I'm trying to replicate the DQN Atari experiment. Actually my DQN isn't performing well; checking another one's codes, I saw something about experience replay which I don't understand. First, when you define your CNN, in the first layer you have to specify the size (I'm using Keras + Tensorflow so in my case it's something like (105, 80, 4), which corresponds to height, width and number of images I feed my CNN.). In the codes I revisited, when they get the minibatch from the memory, I see they usually fed the CNN without "packing" it on 4 batches. How it is possible? I mean for example if you get 32 random sampled experiences, don't you need to make batches of 4 before feeding it? Here are an example of what I'm saying: https://github.com/yilundu/DQN-DDQN-on-Space-Invaders/blob/master/replay_buffer.py https://github.com/yilundu/DQN-DDQN-on-Space-Invaders/blob/master/deep_Q.py In this code, that's how he/she stores the experiences:

def add(self, s, a, r, d, s2):
        """Add an experience to the buffer"""
        # S represents current state, a is action,
        # r is reward, d is whether it is the end, 
        # and s2 is next state
        experience = (s, a, r, d, s2)
        if self.count < self.buffer_size:
            self.count += 1

Then when you need to use them:

 def sample(self, batch_size):
        """Samples a total of elements equal to batch_size from buffer
        if buffer contains enough elements. Otherwise return all elements"""

        batch = []

        if self.count < batch_size:
            batch = random.sample(self.buffer, self.count)
            batch = random.sample(self.buffer, batch_size)

        # Maps each experience in batch in batches of states, actions, rewards
        # and new states
        s_batch, a_batch, r_batch, d_batch, s2_batch = list(map(np.array, list(zip(*batch))))

        return s_batch, a_batch, r_batch, d_batch, s2_batch

Ok, so now you have a batch of 32 states, actions, rewards, done and next states.

This is how you feed the state batch (s_batch) and next state batch (s2_batch) to the CNN:

def train(self, s_batch, a_batch, r_batch, d_batch, s2_batch, observation_num):
        """Trains network to fit given parameters"""
        batch_size = s_batch.shape[0]
        targets = np.zeros((batch_size, NUM_ACTIONS))

        for i in range(batch_size):
            targets[i] = self.model.predict(s_batch[i].reshape(1, 84, 84, NUM_FRAMES), batch_size = 1)
            fut_action = self.target_model.predict(s2_batch[i].reshape(1, 84, 84, NUM_FRAMES), batch_size = 1)
            targets[i, a_batch[i]] = r_batch[i]
            if d_batch[i] == False:
                targets[i, a_batch[i]] += DECAY_RATE * np.max(fut_action)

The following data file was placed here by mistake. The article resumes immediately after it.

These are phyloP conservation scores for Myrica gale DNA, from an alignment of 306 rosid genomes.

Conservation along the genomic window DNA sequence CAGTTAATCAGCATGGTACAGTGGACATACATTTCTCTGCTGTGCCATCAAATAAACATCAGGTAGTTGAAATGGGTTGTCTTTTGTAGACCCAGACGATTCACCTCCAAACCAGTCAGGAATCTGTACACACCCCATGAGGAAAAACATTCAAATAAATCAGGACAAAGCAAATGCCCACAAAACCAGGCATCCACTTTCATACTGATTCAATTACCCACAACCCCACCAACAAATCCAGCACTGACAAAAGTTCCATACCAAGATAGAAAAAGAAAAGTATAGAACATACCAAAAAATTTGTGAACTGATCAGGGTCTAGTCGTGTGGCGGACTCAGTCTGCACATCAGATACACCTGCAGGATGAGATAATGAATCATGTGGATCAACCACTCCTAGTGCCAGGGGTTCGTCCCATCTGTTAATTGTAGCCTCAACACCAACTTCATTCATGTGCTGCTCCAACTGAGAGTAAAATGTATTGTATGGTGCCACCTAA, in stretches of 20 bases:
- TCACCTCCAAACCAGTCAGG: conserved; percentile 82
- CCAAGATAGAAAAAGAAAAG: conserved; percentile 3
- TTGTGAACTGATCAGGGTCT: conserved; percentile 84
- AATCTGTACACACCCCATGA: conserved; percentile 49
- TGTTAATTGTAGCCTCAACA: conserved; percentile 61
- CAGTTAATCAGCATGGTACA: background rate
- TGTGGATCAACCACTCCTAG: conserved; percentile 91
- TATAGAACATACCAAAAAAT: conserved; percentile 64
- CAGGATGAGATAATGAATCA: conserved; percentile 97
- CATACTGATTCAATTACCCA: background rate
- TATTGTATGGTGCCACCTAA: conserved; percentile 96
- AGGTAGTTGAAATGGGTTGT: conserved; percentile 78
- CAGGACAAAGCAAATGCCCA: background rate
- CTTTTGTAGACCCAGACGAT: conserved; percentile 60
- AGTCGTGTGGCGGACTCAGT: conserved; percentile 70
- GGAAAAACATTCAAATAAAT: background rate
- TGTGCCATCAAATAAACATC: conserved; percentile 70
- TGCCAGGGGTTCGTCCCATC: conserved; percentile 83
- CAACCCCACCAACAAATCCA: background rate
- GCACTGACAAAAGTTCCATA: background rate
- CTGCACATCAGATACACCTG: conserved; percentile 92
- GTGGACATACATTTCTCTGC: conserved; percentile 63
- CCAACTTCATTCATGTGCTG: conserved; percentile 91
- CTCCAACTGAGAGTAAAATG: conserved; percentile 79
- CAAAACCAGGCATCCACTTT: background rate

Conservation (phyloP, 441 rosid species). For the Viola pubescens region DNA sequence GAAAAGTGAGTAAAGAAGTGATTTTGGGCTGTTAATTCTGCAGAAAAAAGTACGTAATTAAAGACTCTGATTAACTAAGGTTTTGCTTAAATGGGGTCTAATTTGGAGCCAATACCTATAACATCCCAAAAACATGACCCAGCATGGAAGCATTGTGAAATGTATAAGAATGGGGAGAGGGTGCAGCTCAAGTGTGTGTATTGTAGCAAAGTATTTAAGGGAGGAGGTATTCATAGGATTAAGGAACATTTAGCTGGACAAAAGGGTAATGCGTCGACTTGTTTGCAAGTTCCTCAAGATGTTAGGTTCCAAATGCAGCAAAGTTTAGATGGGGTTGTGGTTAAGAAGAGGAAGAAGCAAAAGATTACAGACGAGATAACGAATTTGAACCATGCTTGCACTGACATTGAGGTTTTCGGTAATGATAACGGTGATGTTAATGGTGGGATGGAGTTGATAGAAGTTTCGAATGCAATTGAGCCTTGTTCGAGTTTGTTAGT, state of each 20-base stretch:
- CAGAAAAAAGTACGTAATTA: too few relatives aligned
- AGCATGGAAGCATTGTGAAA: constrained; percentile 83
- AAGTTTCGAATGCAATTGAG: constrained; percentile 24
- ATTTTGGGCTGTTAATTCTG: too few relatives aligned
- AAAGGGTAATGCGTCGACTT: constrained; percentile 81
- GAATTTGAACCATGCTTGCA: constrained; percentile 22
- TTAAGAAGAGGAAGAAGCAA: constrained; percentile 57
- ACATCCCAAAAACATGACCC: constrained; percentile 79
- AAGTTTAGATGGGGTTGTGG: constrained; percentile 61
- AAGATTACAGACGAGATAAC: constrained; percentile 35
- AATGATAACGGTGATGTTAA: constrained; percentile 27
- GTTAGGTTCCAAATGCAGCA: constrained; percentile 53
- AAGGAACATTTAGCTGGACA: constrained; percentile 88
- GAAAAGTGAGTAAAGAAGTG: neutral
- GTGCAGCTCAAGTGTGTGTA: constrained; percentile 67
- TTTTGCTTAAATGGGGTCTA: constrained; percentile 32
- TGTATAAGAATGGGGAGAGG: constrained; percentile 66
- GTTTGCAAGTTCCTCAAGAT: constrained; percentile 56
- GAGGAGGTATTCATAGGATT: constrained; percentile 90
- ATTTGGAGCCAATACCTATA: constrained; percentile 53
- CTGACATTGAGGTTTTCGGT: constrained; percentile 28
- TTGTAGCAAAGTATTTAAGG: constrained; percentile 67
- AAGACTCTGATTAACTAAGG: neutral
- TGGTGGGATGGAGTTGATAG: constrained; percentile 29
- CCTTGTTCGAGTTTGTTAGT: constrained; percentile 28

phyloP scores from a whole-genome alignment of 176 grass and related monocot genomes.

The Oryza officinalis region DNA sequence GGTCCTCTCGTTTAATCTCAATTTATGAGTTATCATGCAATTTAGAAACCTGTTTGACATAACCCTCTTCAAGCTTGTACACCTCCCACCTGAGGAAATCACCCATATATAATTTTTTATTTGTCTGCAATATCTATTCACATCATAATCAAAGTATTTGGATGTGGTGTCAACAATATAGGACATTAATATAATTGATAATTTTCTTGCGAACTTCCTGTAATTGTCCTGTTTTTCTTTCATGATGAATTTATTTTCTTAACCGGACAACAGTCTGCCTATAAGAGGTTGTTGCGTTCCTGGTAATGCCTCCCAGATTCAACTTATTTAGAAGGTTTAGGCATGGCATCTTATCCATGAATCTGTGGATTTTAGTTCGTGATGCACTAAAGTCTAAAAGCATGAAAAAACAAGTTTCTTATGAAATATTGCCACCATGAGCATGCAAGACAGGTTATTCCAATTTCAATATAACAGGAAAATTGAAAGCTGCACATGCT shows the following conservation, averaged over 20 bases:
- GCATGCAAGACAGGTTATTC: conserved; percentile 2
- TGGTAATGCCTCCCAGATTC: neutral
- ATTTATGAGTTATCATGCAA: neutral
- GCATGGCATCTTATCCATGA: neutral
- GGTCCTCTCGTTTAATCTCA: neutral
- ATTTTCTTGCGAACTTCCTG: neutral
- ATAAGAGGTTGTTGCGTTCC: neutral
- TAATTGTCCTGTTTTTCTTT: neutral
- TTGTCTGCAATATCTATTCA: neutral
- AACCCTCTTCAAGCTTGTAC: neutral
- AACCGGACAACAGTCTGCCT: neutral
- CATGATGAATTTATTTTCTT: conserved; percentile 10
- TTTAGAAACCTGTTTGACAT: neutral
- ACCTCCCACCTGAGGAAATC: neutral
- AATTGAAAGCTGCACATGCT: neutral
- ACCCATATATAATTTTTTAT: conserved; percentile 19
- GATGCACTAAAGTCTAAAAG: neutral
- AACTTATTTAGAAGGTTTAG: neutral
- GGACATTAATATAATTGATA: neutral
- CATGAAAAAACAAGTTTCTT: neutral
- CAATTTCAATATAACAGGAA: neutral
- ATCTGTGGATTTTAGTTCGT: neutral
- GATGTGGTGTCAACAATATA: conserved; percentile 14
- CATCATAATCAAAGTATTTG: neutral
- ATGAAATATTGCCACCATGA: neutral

loss = self.model.train_on_batch(s_batch, targets)

        # Print the loss every 10 iterations.
        if observation_num % 10 == 0:
            print("We had a loss equal to ", loss)

In my code (https://bitbucket.org/jocapal/dqn_public/src/master/Deimos_v2_13.py) I get a batch of 32 experiences; then make small batches of 4 experiences and feed the CNN. My question is: am I doing it wrong? And if so, how can I feed 32 experiences when my CNN is waiting for 4 experiences?

Another example of what I'm saying: https://yanpanlau.github.io/2016/07/10/FlappyBird-Keras.html


1 Answer 1


Input is a 4D tensor [batch_size, height, width, channels] . Single state is already 4 frames stacked together so when you sample a state from the experience replay you sample a 3D tensor [height, width, channels]. When you sample 32 states you actually sample 32 of those 3D tensors and feed them directly to the network. For more details on preprocessing refer to the page 6 of the original DQN paper found here.

  • $\begingroup$ But what about breaking the correlations between samples? If I did that way there would be a strong correlation between images (as stated here: datascience.stackexchange.com/questions/24921/…) and here, in pages 4-5: cs.toronto.edu/~vmnih/docs/dqn.pdf $\endgroup$
    – Joaquin
    Commented Apr 11, 2019 at 16:48
  • $\begingroup$ Joaquin, you missunderstood. 4 frames stacked together are a single state. You need it because the environment is partially observable. For example, if you play Pong and you only have a single frame, you won't know if the ball goes right or left. You need few frames stacked together to get that information. Those few frames together are a single state. Correlation part applies between different states which are different frames stacked together. You would get "strong correlation" only if you keep giving state after state as the input, 4 frames together won't cause such correlation. $\endgroup$
    – Brale
    Commented Apr 11, 2019 at 17:13
  • $\begingroup$ Thanks Brale_ for you clarification. I'll try that way and see if it works. Thanks for your time! $\endgroup$
    – Joaquin
    Commented Apr 11, 2019 at 17:21
  • $\begingroup$ Just for clarify: when talking about the minibatches you pick randomly from the memory batch, it's referring to packs of 4 states, not to single states, right? $\endgroup$
    – Joaquin
    Commented Apr 12, 2019 at 1:32
  • $\begingroup$ Yes, you pick 32 packs of 4 states, of course those 4 states have to be in order they happened to have full information, the thing that I talked about with Pong. $\endgroup$
    – Brale
    Commented Apr 12, 2019 at 7:36

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